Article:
Let's wait 5-10 years and see who's right, Weigel or Diogenes. If Benedict XVI proves to take his role as administrator of the church, or primus inter pares, more seriously than did his predecessor, it is fair to assume that Weigel will win the wager. If not, Diogenes will win, but all believing Catholics will lose.Diogenes remarks that he would be happy to report that Weigel was right and "your Uncle Di" was wrong, but that in light of the worldwide torrent of criticism directed recently against the Pope -- much of it from Catholic quarters -- he wonders.
What follows in Diogenes' column is the original article he wrote in 2005, completely unaltered. Here are some excerpts:
In a syndicated column that appeared in Catholic diocesan newspapers late in April, George Weigel argued that Cardinal Ratzinger's election as Pope Benedict XVI signified the twilight of Catholic progressivism. As he put it:Diogenes asks us to remember how progressivists have taken over most theology departments, some seminaries, some diocesan religious education offices, as well as some religious congregations; and how they have used the "shibboleth issues" of contraception, women's ordination, gay rights, PC language, etc., to hire and promote ideological allies and torpedo others. While Weigel is correct in declaring that progressivists have failed to carry the day and that their religious minimalism has much to do with their failure, says Diogenes, most of us probably know seminarians or grad students or lay volunteers who, because of their orthodoxy, found themselves unemployed before realizing what hit them.It was expected that the Catholic Church would, indeed must, take the path of accommodation: that has been the central assumption of what's typically called "progressive" Catholicism. That assumption has now been decisively and definitively refuted. The "progressive" project is over -- not because its intentions were malign, but because it posed an ultimately boring question: how little can I believe, and how little can I do, and still remain Catholic?I am not as sanguine as Weigel regarding the intentions of progressivists. After all, they haven't been low-profile church mice quietly pleading for a live-and-let-live Catholicism. While the now-comic 1960s culture of flowers and folk music may incline us to view them as harmless sentimentalists, they were and are revolutionaries, out to replace their old order with a new one of their own devising.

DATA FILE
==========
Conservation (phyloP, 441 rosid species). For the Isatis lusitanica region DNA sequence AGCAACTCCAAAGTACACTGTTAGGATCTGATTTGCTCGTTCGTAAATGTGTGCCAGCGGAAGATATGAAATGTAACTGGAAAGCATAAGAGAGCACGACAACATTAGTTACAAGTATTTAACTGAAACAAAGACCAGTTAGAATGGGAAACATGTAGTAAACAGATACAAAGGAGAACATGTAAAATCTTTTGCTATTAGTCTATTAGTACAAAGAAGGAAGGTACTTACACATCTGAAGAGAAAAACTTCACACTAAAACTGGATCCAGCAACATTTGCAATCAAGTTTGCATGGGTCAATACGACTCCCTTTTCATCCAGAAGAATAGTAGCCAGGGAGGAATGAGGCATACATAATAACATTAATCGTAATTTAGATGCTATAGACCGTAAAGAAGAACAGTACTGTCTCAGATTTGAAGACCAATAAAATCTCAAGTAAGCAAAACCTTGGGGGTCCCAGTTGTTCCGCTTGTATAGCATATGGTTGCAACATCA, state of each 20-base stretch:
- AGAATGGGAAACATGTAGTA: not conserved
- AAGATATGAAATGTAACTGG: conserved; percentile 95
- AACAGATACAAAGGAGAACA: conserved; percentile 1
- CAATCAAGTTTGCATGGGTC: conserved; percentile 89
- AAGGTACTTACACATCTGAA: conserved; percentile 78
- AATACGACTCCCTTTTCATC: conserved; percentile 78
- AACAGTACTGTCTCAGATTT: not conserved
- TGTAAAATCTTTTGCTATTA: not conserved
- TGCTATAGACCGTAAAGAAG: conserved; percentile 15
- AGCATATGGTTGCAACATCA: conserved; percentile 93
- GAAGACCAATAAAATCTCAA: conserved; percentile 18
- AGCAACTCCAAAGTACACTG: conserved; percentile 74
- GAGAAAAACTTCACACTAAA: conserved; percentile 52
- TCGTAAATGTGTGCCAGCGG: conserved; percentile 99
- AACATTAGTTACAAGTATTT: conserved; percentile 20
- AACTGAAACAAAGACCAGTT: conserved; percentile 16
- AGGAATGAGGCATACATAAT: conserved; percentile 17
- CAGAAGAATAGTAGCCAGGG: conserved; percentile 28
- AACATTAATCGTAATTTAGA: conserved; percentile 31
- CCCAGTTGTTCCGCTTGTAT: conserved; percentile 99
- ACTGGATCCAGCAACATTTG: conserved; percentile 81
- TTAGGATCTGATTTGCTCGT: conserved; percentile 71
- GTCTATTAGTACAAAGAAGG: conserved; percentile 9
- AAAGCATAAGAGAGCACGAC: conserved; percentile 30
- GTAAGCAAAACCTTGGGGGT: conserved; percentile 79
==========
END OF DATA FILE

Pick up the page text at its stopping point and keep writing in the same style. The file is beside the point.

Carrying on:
For the same reasons I do not expect progressivists to shrug and gracefully fade off the scene. What is at stake is not a failed literary review, but the meaning of their entire life. In the Bolshevik revolution, the young firebrands of 1910 did not cede authority to the young firebrands of 1980; once having seized power, they couldn't relinquish it, and kept a white-knuckle grip on the Party until it was loosened by clogged arteries. So too in the post-conciliar Catholic putsch, the angry young mustangs of 1968 became the angry middle-ages mustangs of 1988, who became the angry old mustangs of today....Diogenes also notes that mainstream Catholic liberals "have blood on their hands" by dint of their complicity to a woman's right to an abortion since Roe v. Wade in 1973, a temptation hard to resist after casting their lot with contraception after Humanae Vitae in 1968. The aggravating thing, of course, was how this flatly contradicted their professed concern for the voiceless, which is why they detest so deeply any mention of abortion, which "reminds them of their betrayal of the sole element of nobility in their progressivist project."
"Weak men are apt to be cruel," said Lord Halifax, "because they stick at nothing that may repair the ill effect of their mistakes." The ad hoc acts of injustice perpetrated in seminaries and theology departments -- rejections, firings, demotions -- were for the most part tactical cruelties necessitated by the dynamics of revolution: with 40 million casualties behind you, there's no stopping, and there's no going back.[Acknowledgement: excerpts from Diogenes, "The Reckoning -- Reconsidered," Catholic World Report (June 2010), p. 48.]